How The Love Trust is developing
young learners with bright futures.
Nokuphila School is paving the way towards achieving South Africa’s commitment to the United Nations Sustainable Development Goal 4. The aim of which is for all children to have inclusive and equitable education and lifelong learning opportunities. This is exemplified through their two bursary recipients, Lungile Kekana, at St John’s College, and Ayanda Khoza, at Christ Church Preparatory School and College – bright young minds with extraordinary futures ahead of them!
We had the opportunity to catch up with Lungile and Ayanda about their experience at these prestigious schools and their journey getting there:
What was your reaction when you found out you received the bursary?
Lungile and Ayanda were ecstatic to discover they had each earned a bursary to their schools. Lungile felt validated for all of the hard work that paid off in receiving the bursary to such a prestigious school, proving that determination breeds success.
“I was really happy and moved to tears because I never expected it as I only achieved fourth place in our school’s top 10 for academic achievement. That shows that you need to work hard to get what you want,” says Lungile.
How did you feel when you first arrived at your new school?
Moving to such a new school in a different area, far removed from people and the environment you know and grew up in can be scary. This is especially true for adolescents that are just starting to craft and shape their identities. Naturally, the boys felt lonely and slightly out of step when they first arrived (even Lungile whose older brother attends the same school).
Fortunately, the schools put in the effort to ensure all their learners, regardless of background, feel welcome and are treated fairly and equally. Once they had settled into their new school cultures and rhythm the boys quickly made friends.
“I felt lonely on the first day,” says Ayanda, “but I now feel welcomed and I have a few good friends.”
According to Lungile “It was exciting, but it was a little bit intimidating because the school has its own traditions. For example, there are certain parts of the lawn that are off-limits to Grade 8’s.”
“It helps that my brother attends the same school but I actually don’t go to him much for help – I’m teaching myself to do things on my own. Sometimes we talk. But this year, I want to try things on my own.”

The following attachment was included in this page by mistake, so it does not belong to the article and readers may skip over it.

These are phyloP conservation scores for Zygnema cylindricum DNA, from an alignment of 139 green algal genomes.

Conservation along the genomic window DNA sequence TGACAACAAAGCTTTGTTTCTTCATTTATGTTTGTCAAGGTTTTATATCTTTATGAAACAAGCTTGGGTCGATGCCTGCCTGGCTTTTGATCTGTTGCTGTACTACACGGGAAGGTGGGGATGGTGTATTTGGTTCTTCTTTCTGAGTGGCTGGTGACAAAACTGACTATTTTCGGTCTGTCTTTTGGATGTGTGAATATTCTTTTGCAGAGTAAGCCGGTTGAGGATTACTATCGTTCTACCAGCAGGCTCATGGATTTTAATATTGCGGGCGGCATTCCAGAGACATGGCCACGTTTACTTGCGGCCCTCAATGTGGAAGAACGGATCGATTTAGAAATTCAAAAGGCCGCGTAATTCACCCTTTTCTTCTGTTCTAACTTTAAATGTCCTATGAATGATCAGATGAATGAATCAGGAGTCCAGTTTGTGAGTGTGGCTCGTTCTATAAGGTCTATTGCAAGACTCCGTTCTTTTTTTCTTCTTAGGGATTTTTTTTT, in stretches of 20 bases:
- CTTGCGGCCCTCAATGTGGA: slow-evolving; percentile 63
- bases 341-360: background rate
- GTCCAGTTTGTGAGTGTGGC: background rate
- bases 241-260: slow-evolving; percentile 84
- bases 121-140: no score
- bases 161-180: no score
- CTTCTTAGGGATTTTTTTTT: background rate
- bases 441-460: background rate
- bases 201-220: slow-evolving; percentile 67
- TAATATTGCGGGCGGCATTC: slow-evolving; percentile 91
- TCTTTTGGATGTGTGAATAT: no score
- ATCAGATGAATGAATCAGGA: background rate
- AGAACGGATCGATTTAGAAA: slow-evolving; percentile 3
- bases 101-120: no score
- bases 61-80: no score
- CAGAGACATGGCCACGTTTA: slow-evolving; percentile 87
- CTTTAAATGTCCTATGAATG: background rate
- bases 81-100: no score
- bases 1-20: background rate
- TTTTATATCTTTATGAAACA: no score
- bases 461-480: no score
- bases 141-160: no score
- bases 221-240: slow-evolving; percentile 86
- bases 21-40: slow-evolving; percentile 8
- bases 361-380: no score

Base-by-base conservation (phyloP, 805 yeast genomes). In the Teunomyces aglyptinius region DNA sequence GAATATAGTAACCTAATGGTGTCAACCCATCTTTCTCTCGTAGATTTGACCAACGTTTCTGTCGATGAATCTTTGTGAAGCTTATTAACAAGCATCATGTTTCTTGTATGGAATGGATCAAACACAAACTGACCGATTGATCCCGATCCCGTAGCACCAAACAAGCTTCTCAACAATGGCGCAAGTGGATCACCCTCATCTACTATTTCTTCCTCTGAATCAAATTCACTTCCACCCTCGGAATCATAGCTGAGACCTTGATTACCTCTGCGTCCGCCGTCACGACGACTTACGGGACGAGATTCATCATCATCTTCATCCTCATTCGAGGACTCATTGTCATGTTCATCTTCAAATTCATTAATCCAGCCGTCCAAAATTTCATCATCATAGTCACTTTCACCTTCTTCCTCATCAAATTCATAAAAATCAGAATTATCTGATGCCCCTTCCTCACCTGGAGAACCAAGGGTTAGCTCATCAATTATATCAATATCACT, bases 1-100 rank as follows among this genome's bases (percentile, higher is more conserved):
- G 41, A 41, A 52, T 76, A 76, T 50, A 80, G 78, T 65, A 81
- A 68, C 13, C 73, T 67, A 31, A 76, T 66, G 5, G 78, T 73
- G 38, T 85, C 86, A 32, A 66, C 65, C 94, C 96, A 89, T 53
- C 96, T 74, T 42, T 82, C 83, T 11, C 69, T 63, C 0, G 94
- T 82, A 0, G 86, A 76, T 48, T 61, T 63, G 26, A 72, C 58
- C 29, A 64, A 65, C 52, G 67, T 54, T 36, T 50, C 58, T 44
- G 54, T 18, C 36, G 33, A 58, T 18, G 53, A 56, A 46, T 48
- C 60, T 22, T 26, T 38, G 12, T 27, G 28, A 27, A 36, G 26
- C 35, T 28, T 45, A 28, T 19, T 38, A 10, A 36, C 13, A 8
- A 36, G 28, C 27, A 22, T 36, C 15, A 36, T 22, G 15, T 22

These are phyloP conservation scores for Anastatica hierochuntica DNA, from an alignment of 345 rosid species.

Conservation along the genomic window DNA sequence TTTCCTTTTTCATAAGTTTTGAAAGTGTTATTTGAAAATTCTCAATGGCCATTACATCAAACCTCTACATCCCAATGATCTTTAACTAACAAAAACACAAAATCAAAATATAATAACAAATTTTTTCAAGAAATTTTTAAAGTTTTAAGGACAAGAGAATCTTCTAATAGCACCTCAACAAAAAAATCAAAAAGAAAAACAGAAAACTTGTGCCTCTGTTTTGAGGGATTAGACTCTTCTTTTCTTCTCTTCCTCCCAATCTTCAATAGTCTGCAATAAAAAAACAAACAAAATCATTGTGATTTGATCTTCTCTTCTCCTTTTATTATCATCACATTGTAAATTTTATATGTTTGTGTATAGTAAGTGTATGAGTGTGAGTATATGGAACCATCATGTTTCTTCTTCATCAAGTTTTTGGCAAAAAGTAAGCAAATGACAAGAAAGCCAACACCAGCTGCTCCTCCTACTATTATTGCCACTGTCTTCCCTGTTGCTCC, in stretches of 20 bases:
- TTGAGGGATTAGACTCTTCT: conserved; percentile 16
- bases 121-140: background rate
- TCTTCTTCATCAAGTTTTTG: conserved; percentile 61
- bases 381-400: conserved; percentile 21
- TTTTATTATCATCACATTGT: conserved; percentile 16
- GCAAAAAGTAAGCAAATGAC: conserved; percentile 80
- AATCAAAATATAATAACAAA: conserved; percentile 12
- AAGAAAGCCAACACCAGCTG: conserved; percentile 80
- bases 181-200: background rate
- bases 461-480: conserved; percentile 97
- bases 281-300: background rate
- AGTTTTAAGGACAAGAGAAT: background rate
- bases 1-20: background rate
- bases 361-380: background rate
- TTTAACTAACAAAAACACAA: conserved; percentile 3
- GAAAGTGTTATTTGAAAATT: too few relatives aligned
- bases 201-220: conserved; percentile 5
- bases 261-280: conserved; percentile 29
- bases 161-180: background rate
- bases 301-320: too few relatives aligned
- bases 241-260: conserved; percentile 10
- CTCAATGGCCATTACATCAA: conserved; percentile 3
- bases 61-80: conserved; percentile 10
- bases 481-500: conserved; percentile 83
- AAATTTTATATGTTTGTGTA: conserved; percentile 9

What role do you think Nokuphila Primary school played in helping you achieve your bursary?
Both Ayanda and Lungile believe that their success is directly tied to their years spent at Nokuphila School. They are aware of the efforts and thankful to the dedicated staff and the school’s holistic teaching approach. The schools approach focuses not only on academics, but the psychosocial well-being of learners, as well as leadership programmes. In addition the school helped them find and apply for these bursaries.
“I am really happy and aim to make Nokuphila proud,” says Ayanda. “I really thank Nokuphila because it has changed my life. I am really happy and appreciative to God because many learners do not get this opportunity but I got it by His grace.”
Lungile says “I am thankful for the leadership skills that the school instilled in me because if it wasn’t for it, I wouldn’t be here.”
Are there any specific things that you want to achieve while attending your high school?
The boys have had a taste of what is possible through determination and dedication. Now they want to achieve the highest level of excellence at the new schools, both in the classroom, music halls and sports fields.
Ayanda wants to get good academic results, earn his IEB certificate and be a good sportsperson, as his school has good sporting facilities.
Lungile also has many things he wants to achieve, for example, he wants to be the head of house, and he wants to be an academic and a music blazer.
In closing, Lungile had these words to share: “Success won’t come to you, you need to go to it. Dreams won’t wait for you, you need to go to them.”